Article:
Well, they were wondering if our kids would like to help them collect sap one day. This is by no means their “sap collecting day” as they collect sap daily over quite a period. It was just a good day on the weekend for the kids to come. Another ski family who are our friends were coming out, and we thought we’d roast some hot dogs over a fire when we were done.
The kids loved seeing all of their favorite trails without snow. It was strange to them to see their favorite woods naked like that, but the ski trails made for a wide path for us to follow, and the kids knew where they were, only everything looked very different.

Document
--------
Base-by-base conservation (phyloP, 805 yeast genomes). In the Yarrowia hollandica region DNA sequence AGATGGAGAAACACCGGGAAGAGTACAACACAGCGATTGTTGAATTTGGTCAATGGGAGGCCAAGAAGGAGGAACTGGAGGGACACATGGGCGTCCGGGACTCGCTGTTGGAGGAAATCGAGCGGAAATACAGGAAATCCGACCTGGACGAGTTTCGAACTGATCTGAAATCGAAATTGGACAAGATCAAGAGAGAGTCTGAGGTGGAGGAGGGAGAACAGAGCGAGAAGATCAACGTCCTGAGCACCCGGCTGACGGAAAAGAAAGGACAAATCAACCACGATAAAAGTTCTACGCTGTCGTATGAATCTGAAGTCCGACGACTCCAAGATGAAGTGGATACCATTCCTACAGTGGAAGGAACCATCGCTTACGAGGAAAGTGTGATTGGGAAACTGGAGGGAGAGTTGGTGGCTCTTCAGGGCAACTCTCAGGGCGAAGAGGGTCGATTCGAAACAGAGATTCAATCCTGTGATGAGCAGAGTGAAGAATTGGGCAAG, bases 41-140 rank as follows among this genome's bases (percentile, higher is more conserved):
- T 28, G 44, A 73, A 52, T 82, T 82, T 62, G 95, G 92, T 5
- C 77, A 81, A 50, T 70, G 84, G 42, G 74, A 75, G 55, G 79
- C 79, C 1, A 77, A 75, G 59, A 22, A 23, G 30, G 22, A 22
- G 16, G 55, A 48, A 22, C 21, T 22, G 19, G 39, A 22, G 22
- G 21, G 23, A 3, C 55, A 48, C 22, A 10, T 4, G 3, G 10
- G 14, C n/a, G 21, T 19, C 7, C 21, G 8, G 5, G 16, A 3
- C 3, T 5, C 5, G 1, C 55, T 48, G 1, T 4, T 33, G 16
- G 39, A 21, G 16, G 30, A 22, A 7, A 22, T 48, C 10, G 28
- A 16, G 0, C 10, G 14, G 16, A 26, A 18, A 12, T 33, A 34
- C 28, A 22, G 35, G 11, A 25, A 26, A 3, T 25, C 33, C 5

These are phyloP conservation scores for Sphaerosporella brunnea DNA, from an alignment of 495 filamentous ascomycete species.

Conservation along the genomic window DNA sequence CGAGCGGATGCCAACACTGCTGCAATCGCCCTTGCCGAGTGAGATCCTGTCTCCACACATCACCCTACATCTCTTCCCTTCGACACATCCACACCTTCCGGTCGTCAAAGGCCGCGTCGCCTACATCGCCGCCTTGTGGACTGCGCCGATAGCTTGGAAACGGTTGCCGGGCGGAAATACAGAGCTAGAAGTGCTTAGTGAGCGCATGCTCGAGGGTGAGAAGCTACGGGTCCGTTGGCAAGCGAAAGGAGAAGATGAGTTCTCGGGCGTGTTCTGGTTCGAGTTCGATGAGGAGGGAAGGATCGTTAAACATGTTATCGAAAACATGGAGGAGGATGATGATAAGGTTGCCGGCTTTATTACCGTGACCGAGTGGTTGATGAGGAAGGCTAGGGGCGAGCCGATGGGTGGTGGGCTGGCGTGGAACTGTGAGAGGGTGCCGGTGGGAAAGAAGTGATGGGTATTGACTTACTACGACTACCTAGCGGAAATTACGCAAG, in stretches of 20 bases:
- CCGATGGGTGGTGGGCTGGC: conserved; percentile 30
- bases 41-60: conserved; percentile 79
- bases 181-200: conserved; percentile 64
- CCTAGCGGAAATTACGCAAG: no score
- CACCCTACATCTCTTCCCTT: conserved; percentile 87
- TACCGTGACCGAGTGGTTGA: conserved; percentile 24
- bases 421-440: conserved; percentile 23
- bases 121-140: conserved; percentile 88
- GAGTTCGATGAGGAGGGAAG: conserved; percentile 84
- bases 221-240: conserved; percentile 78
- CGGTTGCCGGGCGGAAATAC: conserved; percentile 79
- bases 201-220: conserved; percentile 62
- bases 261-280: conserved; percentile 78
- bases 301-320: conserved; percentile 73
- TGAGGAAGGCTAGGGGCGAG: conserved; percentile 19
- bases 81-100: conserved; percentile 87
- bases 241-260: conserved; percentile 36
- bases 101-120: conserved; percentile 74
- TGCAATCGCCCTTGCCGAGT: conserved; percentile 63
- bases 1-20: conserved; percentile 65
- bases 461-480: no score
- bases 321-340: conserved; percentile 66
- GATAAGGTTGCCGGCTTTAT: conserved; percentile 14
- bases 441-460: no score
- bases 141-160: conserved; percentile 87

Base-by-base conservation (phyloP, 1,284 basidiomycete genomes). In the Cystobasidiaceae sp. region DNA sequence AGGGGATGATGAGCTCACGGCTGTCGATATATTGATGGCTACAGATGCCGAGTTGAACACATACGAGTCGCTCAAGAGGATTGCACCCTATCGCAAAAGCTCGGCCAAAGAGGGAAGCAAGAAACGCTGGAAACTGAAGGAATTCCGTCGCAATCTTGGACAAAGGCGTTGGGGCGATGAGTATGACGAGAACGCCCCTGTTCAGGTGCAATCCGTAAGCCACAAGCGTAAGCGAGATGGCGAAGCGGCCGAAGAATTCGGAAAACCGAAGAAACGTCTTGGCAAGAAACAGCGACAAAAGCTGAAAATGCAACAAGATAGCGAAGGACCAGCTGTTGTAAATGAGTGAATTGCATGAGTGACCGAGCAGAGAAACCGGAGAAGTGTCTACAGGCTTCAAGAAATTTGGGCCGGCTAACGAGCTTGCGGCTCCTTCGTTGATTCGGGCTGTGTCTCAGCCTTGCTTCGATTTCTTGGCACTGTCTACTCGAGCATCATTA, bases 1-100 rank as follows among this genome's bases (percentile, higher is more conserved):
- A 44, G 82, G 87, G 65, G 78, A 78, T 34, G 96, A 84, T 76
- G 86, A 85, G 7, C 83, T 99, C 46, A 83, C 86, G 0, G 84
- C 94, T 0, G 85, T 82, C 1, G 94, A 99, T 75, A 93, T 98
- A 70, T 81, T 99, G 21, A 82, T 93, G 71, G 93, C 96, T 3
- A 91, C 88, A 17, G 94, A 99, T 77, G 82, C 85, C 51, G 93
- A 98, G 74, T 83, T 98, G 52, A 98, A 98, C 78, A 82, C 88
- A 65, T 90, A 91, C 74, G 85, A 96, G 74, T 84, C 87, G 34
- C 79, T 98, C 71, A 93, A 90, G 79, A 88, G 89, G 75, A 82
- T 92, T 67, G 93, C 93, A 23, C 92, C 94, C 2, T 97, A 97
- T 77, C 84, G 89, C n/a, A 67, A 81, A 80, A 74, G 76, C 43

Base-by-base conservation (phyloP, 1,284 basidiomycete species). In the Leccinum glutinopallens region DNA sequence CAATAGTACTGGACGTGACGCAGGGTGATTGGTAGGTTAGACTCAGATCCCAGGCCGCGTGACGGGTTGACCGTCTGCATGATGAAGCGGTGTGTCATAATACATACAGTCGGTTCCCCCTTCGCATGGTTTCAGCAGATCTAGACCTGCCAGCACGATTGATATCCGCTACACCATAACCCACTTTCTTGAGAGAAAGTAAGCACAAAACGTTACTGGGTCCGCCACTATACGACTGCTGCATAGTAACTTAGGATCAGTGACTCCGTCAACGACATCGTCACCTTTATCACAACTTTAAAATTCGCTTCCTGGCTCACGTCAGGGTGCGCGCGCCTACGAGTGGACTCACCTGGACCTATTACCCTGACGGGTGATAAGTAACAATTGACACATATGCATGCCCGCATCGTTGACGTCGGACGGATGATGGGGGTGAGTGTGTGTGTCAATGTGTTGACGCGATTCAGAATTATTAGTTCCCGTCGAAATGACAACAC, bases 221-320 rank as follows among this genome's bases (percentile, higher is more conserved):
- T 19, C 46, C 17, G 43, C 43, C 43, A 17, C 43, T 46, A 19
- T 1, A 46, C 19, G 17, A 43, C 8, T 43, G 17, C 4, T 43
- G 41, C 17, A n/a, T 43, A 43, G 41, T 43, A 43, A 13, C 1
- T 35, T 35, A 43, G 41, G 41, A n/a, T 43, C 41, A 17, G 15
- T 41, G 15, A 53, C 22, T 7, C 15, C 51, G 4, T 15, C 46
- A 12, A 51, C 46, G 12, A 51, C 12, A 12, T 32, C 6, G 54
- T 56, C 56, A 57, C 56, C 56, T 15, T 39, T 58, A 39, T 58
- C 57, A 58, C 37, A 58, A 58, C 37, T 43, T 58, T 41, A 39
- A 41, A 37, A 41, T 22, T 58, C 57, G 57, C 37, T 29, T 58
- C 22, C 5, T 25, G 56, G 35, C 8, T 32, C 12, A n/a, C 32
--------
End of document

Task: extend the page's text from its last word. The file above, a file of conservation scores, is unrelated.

Ingrid kept asking Daddy to “open the tree” so she could get the syrup.
I had remembered from a trip to the Prairie Wetlands Learning Center that some insects lay their eggs on the back of leaves in the fall, and I started searching around the dried leaves to find some to show to the kids as the collection took place.
I didn’t find any insect eggs, but I did lift up a leaf and see some green. It’s the first green I’ve seen growing out of the ground this year, and I called all the kids over and they all jumped up and down. Green. Spring is indeed here.
The sap will be boiled for about 40 hours they said. Our day’s collection as seen above will boil down to 1 gallon of maple syrup. We each got to taste the sap, and it was lightly sweet and surprisingly refreshing.
A good time was had by all.